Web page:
In order to fit the fairing, I then had to remove a few parts from the bike. These included the tank and seat, top triple clamp, clip-on handlebars, headlight assembly and the front indicators. I was able to leave the levers and cables attached to the handlebars to keep things simpler. Interestingly during this stage I discovered that my alloy headlight brackets had both cracked. Rather than throwing them in the bin I’m going to repurpose them during a future project when I plan to cast my own tank badges.
Installing the mounting hardware
The first stage of installing the fairing is fitting the mounting bracket to the frame. The bracket is secured to the neck of the frame by 3 bolts, one that passes through the frame and two that hold it in place. To pass the bolt through the frame I had to first drill out 2 existing holes behind the neck tube. After drilling the holes I used a paint pen to cover the exposed steel to prevent rust. I then passed the bolt through the frame. As the bolt went in I installed the securing bolts, one on each side of the frame. I then held the padded plate against the neck of the frame and secured it using the bolts and nylock nuts, leaving them a little loose so that I could straighten everything once the fairing was in place.
The second bracket in the kit holds the lower arms of the fairing and utilises another existing hole as a mounting point. The hole was being used to hold part of the bikes electrical equipment so I simply relocated that part using another hole lower down on the frame.
Fitting the new headlight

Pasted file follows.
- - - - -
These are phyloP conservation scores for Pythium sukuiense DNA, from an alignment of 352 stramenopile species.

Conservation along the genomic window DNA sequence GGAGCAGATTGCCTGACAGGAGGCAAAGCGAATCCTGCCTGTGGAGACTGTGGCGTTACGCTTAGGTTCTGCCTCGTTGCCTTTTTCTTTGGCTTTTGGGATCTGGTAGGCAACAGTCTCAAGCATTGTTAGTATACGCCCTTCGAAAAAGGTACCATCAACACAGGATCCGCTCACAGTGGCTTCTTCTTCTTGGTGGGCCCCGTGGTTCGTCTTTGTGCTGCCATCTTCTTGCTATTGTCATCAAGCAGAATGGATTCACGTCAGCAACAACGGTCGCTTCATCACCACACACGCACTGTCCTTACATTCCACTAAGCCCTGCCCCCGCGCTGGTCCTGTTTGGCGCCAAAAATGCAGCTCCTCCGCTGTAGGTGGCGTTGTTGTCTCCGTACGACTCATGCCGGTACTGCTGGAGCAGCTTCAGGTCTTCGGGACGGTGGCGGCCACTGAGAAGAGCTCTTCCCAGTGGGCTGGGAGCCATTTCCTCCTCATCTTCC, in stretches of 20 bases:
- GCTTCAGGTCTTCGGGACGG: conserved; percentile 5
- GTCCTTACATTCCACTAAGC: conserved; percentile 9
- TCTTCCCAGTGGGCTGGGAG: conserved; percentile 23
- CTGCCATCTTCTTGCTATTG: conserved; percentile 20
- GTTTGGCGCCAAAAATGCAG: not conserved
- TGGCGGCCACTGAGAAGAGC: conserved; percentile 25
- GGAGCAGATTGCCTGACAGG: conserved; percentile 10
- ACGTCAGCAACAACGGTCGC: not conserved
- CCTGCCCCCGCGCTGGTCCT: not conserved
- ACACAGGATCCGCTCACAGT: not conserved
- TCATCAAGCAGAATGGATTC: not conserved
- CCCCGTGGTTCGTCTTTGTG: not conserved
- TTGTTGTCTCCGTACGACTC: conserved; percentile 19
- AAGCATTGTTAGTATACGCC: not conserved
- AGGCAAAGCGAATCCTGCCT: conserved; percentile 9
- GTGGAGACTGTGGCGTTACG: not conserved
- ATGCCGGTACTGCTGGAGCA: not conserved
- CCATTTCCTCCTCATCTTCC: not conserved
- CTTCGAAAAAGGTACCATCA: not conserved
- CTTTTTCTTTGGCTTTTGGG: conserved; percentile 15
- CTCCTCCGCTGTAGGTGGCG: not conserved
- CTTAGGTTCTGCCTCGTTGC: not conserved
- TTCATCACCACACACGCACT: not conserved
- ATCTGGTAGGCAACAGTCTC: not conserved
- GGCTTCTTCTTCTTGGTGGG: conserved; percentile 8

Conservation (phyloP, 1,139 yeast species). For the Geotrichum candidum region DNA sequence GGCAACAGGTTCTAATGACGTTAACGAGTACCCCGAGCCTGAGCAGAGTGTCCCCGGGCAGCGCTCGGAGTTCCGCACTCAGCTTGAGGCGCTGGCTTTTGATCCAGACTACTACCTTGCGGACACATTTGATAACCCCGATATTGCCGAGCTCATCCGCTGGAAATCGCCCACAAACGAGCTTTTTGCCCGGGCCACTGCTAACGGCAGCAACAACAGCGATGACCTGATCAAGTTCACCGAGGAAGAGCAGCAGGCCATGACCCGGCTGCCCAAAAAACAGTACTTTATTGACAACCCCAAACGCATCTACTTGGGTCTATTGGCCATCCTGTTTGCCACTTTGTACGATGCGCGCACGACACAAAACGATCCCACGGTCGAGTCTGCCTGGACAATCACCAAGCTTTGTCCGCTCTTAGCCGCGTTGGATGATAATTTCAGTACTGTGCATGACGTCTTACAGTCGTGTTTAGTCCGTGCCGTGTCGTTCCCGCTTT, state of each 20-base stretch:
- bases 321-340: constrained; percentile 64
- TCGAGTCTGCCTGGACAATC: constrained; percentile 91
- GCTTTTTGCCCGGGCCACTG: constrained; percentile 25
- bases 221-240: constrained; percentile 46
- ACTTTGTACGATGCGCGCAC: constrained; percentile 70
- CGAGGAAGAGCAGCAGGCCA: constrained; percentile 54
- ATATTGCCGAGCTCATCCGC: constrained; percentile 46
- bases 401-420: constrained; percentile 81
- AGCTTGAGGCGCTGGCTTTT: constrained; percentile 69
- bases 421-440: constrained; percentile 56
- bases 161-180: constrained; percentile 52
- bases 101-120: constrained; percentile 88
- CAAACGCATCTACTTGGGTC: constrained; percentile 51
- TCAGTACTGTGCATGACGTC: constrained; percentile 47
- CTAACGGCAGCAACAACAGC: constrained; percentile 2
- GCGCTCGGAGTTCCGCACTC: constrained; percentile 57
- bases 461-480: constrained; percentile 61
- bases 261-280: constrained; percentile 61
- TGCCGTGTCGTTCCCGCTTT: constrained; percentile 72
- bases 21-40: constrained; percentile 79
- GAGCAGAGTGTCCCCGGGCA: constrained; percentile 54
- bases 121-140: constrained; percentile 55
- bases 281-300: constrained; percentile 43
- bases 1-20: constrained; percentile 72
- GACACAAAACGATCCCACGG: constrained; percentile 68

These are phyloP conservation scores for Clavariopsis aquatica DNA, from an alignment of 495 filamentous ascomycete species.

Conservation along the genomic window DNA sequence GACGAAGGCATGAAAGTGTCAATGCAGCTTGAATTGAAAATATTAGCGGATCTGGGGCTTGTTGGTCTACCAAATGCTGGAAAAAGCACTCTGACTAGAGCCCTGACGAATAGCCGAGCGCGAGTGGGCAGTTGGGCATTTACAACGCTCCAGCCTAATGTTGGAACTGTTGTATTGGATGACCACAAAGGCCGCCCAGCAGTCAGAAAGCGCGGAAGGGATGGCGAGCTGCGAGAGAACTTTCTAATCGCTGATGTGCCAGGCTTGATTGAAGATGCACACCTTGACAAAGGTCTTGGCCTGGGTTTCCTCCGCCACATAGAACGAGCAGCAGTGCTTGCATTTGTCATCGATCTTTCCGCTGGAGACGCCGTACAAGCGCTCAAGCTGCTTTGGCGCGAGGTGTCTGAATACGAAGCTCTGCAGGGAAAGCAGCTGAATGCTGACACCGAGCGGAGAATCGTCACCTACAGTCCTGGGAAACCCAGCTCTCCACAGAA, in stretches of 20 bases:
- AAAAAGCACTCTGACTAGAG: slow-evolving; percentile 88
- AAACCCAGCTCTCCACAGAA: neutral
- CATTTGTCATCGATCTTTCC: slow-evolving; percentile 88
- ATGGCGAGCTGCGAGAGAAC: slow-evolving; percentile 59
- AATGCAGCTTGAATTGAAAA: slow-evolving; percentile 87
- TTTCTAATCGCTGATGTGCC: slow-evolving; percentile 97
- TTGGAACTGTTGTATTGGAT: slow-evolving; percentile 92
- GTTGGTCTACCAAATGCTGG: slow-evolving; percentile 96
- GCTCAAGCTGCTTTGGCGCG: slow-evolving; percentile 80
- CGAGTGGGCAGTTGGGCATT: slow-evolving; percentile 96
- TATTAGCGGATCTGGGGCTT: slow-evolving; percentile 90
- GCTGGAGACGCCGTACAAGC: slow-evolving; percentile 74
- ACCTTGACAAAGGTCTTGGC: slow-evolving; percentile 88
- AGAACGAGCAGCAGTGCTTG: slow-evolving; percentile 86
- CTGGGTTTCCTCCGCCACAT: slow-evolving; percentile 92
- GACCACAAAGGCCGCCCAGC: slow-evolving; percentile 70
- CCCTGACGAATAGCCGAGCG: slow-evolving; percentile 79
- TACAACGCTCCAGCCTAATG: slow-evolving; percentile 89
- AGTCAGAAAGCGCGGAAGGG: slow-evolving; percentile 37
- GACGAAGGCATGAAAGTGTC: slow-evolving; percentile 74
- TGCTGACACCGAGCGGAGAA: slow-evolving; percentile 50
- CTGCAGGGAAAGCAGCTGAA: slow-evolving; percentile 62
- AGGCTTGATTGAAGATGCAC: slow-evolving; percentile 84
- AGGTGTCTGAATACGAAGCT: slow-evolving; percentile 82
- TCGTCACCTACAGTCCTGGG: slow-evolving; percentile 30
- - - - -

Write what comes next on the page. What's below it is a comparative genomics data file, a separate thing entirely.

The fairing bracket is designed to utilise a smaller headlight that comes with the kit. After removing the headlight ring and bulb it can be installed using the supplied alloy spacers. Again I left the headlight loose to allow me to adjust it’s position later.
Installing the aluminium fairing
Now comes the exciting part, fitting the fairing! There are 6 points on the fairing where it is fastened to the brackets. I began at the top and worked my way down. Once again it’s best to not tighten everything until you have all the bolts in place. This is a handmade part and you may find some holes are not perfectly aligned. Leaving things loose helps to get everything lined up.
With the fairing on the bike I was then able to position things by eye and tighten all of my fasteners. I was also able to position the headlight at the correct depth and angle before installing the perspex windscreen. This is where my wife’s hairdryer…sorry heat gun came in handy. Again due to the nature of handmade parts the fairing took a little convincing to line up. I used the “heat gun” to warm the screen and reduce the chance of it cracking while I flexed it into place.
Fun with cables and wires
So far this all sounds pretty easy, right? Well here comes the hard part.